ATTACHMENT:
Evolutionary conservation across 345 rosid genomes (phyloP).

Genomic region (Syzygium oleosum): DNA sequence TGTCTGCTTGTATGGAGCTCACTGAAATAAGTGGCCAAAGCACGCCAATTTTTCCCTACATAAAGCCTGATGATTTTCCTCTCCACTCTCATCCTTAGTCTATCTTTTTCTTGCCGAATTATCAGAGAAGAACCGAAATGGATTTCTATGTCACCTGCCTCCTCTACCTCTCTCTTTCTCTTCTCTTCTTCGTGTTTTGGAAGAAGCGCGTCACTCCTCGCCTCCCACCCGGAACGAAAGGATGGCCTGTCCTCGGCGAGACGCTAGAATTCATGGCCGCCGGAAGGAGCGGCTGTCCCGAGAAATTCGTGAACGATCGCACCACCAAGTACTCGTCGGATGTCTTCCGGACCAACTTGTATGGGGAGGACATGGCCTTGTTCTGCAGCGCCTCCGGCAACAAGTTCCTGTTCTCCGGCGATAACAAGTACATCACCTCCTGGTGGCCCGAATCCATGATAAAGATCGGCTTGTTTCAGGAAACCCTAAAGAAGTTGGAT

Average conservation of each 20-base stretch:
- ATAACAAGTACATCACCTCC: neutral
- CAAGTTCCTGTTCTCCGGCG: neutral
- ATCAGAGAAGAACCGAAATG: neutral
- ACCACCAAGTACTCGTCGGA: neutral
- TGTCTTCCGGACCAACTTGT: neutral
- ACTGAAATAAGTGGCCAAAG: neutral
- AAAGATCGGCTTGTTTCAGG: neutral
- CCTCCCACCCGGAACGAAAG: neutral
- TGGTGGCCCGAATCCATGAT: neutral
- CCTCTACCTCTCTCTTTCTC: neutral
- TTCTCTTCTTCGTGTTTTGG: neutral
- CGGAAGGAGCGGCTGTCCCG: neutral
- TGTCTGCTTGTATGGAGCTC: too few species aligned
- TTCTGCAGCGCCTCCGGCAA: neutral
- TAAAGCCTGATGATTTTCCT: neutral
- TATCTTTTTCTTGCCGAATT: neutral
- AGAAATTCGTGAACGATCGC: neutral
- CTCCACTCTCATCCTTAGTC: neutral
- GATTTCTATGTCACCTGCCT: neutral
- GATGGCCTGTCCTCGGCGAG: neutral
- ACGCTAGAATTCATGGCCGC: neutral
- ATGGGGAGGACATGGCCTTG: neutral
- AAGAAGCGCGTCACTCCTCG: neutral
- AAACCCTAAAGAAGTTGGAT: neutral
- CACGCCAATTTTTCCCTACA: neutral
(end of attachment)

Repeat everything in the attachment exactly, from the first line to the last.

Evolutionary conservation across 345 rosid genomes (phyloP).

Genomic region (Syzygium oleosum): DNA sequence TGTCTGCTTGTATGGAGCTCACTGAAATAAGTGGCCAAAGCACGCCAATTTTTCCCTACATAAAGCCTGATGATTTTCCTCTCCACTCTCATCCTTAGTCTATCTTTTTCTTGCCGAATTATCAGAGAAGAACCGAAATGGATTTCTATGTCACCTGCCTCCTCTACCTCTCTCTTTCTCTTCTCTTCTTCGTGTTTTGGAAGAAGCGCGTCACTCCTCGCCTCCCACCCGGAACGAAAGGATGGCCTGTCCTCGGCGAGACGCTAGAATTCATGGCCGCCGGAAGGAGCGGCTGTCCCGAGAAATTCGTGAACGATCGCACCACCAAGTACTCGTCGGATGTCTTCCGGACCAACTTGTATGGGGAGGACATGGCCTTGTTCTGCAGCGCCTCCGGCAACAAGTTCCTGTTCTCCGGCGATAACAAGTACATCACCTCCTGGTGGCCCGAATCCATGATAAAGATCGGCTTGTTTCAGGAAACCCTAAAGAAGTTGGAT

Average conservation of each 20-base stretch:
- ATAACAAGTACATCACCTCC: neutral
- CAAGTTCCTGTTCTCCGGCG: neutral
- ATCAGAGAAGAACCGAAATG: neutral
- ACCACCAAGTACTCGTCGGA: neutral
- TGTCTTCCGGACCAACTTGT: neutral
- ACTGAAATAAGTGGCCAAAG: neutral
- AAAGATCGGCTTGTTTCAGG: neutral
- CCTCCCACCCGGAACGAAAG: neutral
- TGGTGGCCCGAATCCATGAT: neutral
- CCTCTACCTCTCTCTTTCTC: neutral
- TTCTCTTCTTCGTGTTTTGG: neutral
- CGGAAGGAGCGGCTGTCCCG: neutral
- TGTCTGCTTGTATGGAGCTC: too few species aligned
- TTCTGCAGCGCCTCCGGCAA: neutral
- TAAAGCCTGATGATTTTCCT: neutral
- TATCTTTTTCTTGCCGAATT: neutral
- AGAAATTCGTGAACGATCGC: neutral
- CTCCACTCTCATCCTTAGTC: neutral
- GATTTCTATGTCACCTGCCT: neutral
- GATGGCCTGTCCTCGGCGAG: neutral
- ACGCTAGAATTCATGGCCGC: neutral
- ATGGGGAGGACATGGCCTTG: neutral
- AAGAAGCGCGTCACTCCTCG: neutral
- AAACCCTAAAGAAGTTGGAT: neutral
- CACGCCAATTTTTCCCTACA: neutral